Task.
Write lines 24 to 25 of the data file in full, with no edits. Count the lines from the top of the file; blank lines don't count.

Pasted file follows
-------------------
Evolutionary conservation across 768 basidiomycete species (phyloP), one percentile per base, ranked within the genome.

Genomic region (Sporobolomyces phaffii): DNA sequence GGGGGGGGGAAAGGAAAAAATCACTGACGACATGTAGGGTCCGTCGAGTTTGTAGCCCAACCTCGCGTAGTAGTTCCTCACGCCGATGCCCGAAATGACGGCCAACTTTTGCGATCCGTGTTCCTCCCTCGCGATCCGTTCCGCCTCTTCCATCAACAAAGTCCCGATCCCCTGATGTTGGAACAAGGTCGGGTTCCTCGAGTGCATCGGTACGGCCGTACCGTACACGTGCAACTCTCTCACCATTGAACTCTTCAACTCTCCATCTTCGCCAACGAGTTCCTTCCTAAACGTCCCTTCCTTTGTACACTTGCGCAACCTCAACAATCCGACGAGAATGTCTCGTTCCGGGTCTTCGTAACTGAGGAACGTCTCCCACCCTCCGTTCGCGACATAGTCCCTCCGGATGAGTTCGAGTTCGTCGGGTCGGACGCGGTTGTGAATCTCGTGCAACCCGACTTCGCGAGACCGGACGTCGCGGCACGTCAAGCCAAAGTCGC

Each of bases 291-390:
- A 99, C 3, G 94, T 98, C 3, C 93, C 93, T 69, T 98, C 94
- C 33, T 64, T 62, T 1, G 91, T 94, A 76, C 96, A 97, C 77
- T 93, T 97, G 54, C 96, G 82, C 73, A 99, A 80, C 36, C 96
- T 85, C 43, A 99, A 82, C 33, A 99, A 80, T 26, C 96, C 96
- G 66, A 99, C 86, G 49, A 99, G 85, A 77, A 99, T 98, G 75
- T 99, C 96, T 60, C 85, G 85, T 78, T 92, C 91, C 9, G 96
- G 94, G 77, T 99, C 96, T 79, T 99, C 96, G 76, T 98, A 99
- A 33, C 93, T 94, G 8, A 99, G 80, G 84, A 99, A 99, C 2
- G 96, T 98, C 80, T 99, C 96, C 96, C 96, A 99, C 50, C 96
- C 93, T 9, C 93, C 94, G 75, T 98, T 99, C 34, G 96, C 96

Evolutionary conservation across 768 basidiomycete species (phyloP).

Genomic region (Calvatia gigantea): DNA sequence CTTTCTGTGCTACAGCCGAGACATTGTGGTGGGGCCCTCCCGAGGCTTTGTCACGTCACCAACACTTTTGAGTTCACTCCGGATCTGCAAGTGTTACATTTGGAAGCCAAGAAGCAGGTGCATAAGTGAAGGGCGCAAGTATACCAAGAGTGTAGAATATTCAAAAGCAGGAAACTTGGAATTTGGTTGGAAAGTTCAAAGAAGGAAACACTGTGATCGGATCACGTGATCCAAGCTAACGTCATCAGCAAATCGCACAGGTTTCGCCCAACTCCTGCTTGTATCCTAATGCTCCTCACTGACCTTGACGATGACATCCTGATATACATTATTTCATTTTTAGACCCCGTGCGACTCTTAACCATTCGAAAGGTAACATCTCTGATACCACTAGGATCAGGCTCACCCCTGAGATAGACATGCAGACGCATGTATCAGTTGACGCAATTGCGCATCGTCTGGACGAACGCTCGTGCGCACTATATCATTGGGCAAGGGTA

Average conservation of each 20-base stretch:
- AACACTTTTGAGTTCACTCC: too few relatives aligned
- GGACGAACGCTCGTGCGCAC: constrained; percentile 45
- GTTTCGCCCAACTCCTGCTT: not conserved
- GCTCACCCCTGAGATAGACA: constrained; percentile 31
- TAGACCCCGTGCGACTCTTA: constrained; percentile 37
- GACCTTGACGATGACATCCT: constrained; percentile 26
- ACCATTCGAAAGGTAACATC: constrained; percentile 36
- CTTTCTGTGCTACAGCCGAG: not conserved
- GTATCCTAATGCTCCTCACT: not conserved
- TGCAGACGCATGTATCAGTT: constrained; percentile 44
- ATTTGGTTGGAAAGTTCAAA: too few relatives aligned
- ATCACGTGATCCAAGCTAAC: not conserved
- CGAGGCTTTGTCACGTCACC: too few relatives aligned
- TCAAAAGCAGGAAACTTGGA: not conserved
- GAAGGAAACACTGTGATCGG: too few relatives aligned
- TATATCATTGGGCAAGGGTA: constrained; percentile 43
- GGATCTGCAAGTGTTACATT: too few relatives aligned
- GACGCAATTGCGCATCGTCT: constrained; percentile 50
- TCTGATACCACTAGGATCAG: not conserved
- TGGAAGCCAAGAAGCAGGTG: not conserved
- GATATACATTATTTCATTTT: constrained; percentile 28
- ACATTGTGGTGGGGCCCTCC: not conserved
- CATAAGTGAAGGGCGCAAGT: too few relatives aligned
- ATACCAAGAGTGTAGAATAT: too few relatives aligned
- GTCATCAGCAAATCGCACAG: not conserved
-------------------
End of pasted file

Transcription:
- CTTTCTGTGCTACAGCCGAG: not conserved
- GTATCCTAATGCTCCTCACT: not conserved